wong tsz figure 2

<Fig. 2 Modéré, = 86 Bar 45-47.>

The second section is even tenser with a faster tempo and more passionate syncopations which demonstrate grievances. This is further demonstrated by the use of two violins on an octave interval (highlighted in blue in Fig.2). With the use of only two violins, the composer marked rall. (rallentando) molto, which means slowly and drastically, which is against the overall tempo of modéré, giving sharp changes to both the volume and tempo.

The last passage recalls the opening theme, which is slightly shortened. This carries a reminder of the past which brings the beauty of sadness, and in my view, implies a Samsara vision of life, which can be related to the composer’s experience of struggling for life against illness.

“Mono no Aware is a sentiment towards nature and life, that life is part of death and death is part of life…”

I construe Mono no Aware as a sentiment towards nature and life, two main themes which often occur in Takemitsu’s compositions[12]; thus, life is part of death and death is part of life. Through this sentiment, one may overcome the transience of life and uncertainty of the future. All the soreness of life is momentary, and only by fully recognising the truth and retaining a peaceful mind, can one achieve a realm of eternity. At this particular time, when the tension between Japan and China, as well as among nations in Southeast Asia, grows, the recall of such aesthetic value is sorely needed for all mankind to keep in mind the astringent memories of war and the common desire of permanent peace.

Epilogue

Requiem for strings demonstrates a heavy influence of Western classical music in Toru Takemitsu’s early composition. The composer once said that, “I used to believe that I could only compose when I am confronted with a big mirror of Western Music, only after knowing the music of my own country, I realise that mirror is not just one-dimensional”[13]. Indeed, one may find more use of local traditional elements by the composer in his later experimental works, which highly correlates with elements from nature.

Takemitsu left over 100 compositions of chamber, orchestra, and film scores after his death in 1996. My own interpretation of his Requiem serves to only glimpse into the composer’s life and his imaginary world, and I certainly wish for more listeners to carry on this discovery.

Further readings:

Burt, Peter. The Music of Toru Takemitsu. UK: Cambridge University Press, 2001.

Siddons, James. Toru Takemitsu, a Bio-Bibliography. USA: Greenwood Publishing Group, 2001.

Takemitsu , Asaka, A Memoir of Toru Takemitsu, USA: Indiana, iUniverse, 2010.


[1] Burt, Takemitsu’s Works, “The Music of Toru Takemitsu“, p.71

[2] Takemitsu, Toru [with Tania Cronin and Hilary Tann], “Afterword“, Perspectives of New Music, vol. 27 no. 2 (Summer 1989), pp.205–207

[3] “Requiem – LA Phil,” Los Angeles Philharmonic Association, http://www.laphil.com/philpedia/music/requiem-toru-takemitsu

[4] “A guide to Toru Takemitsu’s music,” Guardian News and Media Limited, http://www.guardian.co.uk/music/tomserviceblog/2013/feb/11/contemporary-music-guide-toru-takemitsu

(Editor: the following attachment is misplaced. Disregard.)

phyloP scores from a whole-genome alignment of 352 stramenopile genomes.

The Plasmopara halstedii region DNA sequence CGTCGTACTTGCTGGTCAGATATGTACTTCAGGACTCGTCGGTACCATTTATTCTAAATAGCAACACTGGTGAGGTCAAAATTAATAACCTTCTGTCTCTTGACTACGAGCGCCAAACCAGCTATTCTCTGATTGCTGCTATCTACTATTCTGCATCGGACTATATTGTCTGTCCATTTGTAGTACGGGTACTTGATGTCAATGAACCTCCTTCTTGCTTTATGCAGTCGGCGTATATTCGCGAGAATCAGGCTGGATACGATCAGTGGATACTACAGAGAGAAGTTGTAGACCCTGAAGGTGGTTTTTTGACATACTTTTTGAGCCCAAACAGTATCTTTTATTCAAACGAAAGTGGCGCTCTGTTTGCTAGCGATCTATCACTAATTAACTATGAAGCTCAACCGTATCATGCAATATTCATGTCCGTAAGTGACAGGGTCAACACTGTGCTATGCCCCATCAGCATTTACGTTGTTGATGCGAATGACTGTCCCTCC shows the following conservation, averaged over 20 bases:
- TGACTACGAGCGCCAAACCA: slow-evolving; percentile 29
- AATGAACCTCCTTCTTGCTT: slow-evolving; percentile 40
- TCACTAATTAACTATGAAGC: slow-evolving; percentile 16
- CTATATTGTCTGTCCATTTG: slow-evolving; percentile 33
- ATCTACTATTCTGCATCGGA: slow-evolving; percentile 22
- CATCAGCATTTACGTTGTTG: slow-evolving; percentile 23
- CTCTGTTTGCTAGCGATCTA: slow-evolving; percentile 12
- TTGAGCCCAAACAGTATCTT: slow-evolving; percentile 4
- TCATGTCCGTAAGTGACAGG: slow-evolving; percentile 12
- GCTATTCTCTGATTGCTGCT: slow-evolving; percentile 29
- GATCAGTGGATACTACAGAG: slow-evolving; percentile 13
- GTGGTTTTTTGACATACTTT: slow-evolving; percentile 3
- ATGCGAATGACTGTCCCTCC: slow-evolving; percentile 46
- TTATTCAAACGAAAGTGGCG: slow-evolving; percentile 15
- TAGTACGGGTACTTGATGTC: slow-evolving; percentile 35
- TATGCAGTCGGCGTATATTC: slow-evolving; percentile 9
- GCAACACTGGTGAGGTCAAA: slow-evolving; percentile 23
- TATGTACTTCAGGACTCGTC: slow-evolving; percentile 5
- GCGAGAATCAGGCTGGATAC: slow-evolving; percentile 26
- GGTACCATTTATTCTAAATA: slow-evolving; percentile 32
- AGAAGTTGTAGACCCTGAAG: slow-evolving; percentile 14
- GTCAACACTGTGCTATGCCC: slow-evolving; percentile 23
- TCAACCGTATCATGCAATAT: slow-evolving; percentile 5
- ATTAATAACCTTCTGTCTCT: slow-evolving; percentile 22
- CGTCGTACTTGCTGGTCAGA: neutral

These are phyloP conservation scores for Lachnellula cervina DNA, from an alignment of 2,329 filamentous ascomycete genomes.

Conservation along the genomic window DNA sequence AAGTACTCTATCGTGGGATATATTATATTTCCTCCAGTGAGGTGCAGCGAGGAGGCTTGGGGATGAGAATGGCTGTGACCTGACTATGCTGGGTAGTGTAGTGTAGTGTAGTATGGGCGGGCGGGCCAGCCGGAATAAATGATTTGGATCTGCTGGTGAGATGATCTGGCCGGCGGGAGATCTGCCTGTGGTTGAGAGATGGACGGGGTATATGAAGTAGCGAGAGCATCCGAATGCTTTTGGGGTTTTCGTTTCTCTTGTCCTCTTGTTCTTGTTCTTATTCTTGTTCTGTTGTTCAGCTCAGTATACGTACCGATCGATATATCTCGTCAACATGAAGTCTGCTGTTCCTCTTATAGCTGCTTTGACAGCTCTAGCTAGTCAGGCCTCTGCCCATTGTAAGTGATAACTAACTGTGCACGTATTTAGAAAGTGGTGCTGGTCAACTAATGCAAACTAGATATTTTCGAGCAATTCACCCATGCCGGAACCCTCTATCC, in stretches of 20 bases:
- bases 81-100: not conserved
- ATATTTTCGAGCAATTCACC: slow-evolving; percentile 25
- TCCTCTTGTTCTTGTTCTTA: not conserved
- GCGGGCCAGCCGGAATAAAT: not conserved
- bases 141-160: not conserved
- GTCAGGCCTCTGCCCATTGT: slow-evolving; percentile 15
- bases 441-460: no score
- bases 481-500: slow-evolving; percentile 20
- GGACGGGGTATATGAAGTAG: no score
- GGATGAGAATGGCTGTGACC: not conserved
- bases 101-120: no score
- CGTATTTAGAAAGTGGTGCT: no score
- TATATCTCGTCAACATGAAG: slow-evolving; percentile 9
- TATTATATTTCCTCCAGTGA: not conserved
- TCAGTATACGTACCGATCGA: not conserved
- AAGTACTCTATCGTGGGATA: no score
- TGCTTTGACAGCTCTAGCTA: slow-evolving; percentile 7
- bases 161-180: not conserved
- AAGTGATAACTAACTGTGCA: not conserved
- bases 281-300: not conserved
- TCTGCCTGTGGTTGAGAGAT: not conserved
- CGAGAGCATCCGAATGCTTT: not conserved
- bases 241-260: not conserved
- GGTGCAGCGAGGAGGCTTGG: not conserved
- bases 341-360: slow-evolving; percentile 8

[5] Takemitsu, Toru, “Contemporary Music in Japan”, Perspectives of New Music, vol. 27, no. 2, (Summer 1989), p.3

[6] Ibid

[7] “A guide to Toru Takemitsu’s music,” Guardian News and Media Limited, http://www.guardian.co.uk/music/tomserviceblog/2013/feb/11/contemporary-music-guide-toru-takemitsu

[8]実験工房 Jikken-kobo,” アートワード(現代美術用語辞典ver.2.0), http://artscape.jp/artword/index.php/%E5%AE%9F%E9%A8%93%E5%B7%A5%E6%88%BF

[9] Mark Meli, “Motoori Norinaga’s Hermeneutic of Mono no Aware: The Link Between Ideal and Tradition,” Michele Marra ed., Japanese Hermeneutics: Current Debates in Aesthetics and Interpretation, University of Hawaii Press, pp.60-75, Feb. 2002

[10] Any single section of music consisting of phrases or other musical sections could be represented by ‘A’. This musical section can be repeated to create an ‘AA’ form. If put together with a new section, ‘B’, the musical form is then called ‘AB’, showing two contrasting musical sections. Thus, when ‘A’ is repeated (even with modification), it forms an ‘ABA’ structure.

[11] For more detailed descriptions concerning River of Sound, please refer to Toru Takemitsu’s book 音楽を呼びさますもの (Music Awakened), Tokyo: Shinchosha Publishing, 1985

[12] See: Music of Tree (1961), Winter (1971), The Spirit of Love (1979), Rain Coming for chamber orchestra (1982), Twill by Twilight—In Memory of Morton Feldman (1988), Tree Line for chamber orchestra (1988), How slow the Wind (1991).

[13]Takemitsu, Toru,武滿Essay選,朝向語言之海》(Essays from Toru Takemitsu, Towards the Ocean of Language), Tokyo: Chikuma Shobo Publishing, 2008, pp.30.

Wong Tsz new profile Wong Tsz, Contributing Writer

Wong Tsz, from Hong Kong, moved to Europe for MA Euroculture (2010-12) after obtaining his BA in Language and Translation. Currently, he’s a PhD student in Musicology under DFG Research Group ‘Expert Cultures from the 12th to the 16th Century’. Wong Tsz played in various orchestras in Hong Kong and in Europe, including the Hong Kong Youth Symphony Orchestra, Open University of Hong Kong Orchestra, Göttingen University Orchestra, Groningen Students’ Orchestra MIRA, and currently in Academic Orchestra Göttingen AOV. He’s not only keen on playing music but is actively engaged in academic research. His Master’s thesis gives an in-depth study of Gustav Mahler’s Das Lied von der Erde under the scope of Orientalism theory by Edward Said. His current PhD project ‘Matteo Ricci in East West Music Exchange’ gives a detailed analysis to trace the early models of music exchange between China and Europe in 16th century.

Contact: wongtsz@gmail.com